Is this the best way for our future Jewish stories to be told and recorded?
The preceding was quoted from a mass fund raising email sent out by the President of the JTA, Elisa Spungen Bildner. As can be expected (duh!), the Jewish blogosphere did not take too kindly to the implication that “Jewish storytelling” was somehow diminished in their hands.
Leah Jones, who I met and befriended thanks to blogging wrote:
I have no relationship with the JTA and unless a retraction is posted quickly, this email guarantees that I will never have one. The JTA is one of the news services for the Jewish community and they have put a stake in the ground that a blogger has no right to tell the Jewish story
Dan Brown of eJewishPhilanthropy (the first to blog on this issue) noted:
Considering that the JTA has professional staff who blog and twitter, both for the JTA and privately, and considering all the communal professionals who also engage in the use of new media, one wonders what the JTA is even thinking with such a comment.
Steven Ira Weiss, a pioneer of the Jewish blogosphere was scathing in his rebuke of the JTA:
While Spungen Bildnerâ€™s disdain for new media producers can perhaps be attributed to the fact that these efforts by JTA to recruit new media producers into making them relevant have thus far failed (as of this writing, the most recent posts to Kavod are 11 days old, and JBlogs seems to produce no noticeable traffic), itâ€™s nonetheless truly galling to see JTA speaking out of both sides of its mouth in this manner… Like some old-school Jewish organization raising funds with a list of anti-Semitic activity, JTA is hoping to preserve itself by reaching out to potential donors with a list of the media produced by Jewish youth… Instead of making itself relevant enough to Jewish audiences to gain enough advertising and subscription revenue to survive (something that Gawker has achieved in a fraction of the time that the hundred-year-old JTA has been around) JTA is pleading for those who havenâ€™t yet caught on to the changes afoot in todayâ€™s media landscape to subsidize them a bit longer. As every other media organization struggling with the transition is looking for ways to embrace new media, pare down and develop new and real revenue streams, JTA is hunkering down, insulting new media and asking for a bailout from moneyed older Jews.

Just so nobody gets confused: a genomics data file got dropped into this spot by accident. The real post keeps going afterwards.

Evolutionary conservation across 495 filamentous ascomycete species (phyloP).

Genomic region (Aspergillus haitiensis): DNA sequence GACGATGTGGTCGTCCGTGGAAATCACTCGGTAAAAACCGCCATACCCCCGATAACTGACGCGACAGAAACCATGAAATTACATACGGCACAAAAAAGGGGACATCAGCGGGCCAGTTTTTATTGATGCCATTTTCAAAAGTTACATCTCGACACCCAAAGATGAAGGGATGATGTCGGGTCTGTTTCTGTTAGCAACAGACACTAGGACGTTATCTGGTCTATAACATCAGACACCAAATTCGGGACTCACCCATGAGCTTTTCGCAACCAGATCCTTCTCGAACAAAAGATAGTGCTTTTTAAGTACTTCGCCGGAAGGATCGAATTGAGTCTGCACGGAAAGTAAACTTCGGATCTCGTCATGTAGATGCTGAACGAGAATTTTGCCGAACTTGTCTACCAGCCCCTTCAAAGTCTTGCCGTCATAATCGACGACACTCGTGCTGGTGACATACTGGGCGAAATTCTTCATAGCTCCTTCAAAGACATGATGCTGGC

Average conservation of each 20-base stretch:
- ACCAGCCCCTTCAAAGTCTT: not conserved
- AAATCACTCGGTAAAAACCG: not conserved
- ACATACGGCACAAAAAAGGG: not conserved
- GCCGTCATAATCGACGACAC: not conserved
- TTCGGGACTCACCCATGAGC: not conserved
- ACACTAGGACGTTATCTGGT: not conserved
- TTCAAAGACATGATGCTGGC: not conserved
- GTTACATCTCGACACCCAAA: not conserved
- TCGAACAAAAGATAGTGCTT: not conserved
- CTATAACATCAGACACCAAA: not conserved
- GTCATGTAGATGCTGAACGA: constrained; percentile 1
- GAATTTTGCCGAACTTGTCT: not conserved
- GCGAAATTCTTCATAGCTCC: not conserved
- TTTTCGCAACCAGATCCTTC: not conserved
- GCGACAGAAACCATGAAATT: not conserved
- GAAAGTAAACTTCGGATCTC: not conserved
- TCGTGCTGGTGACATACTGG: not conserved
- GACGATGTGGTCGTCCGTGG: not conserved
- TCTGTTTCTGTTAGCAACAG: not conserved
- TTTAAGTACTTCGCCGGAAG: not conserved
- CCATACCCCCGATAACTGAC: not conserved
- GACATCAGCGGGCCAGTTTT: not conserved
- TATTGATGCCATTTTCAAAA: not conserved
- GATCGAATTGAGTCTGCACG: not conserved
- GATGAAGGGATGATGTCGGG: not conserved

Even Dan Sieradski, the JTA’s Director of Digital Media and founder of Jewschool distanced himself from the fund raising letter in, ironically enough, a tweet that read “agrees entirely that today’s JTA membership email was ill-advised and has made it known to the powers that be.”
Finally, you can always expect Esther Kustanowitz to be the calm voice of reason, and she didn’t disappoint when she concluded her blog post on the topic as follows:
If you ask me, the news, personal reflections or opinions that resonate with people who blog or Tweet or Digg or Facebook message are becoming – as much as any piece of current news or element of our written history – a vital part of our Jewish storytelling, for the present and future. Jewish bloggers are not the enemies of Jewish storytelling: if anything, as bickering, economic collapse and technological confusion compete for communal attention, they just might be its salvation… But what do I know? I’m just a blogger.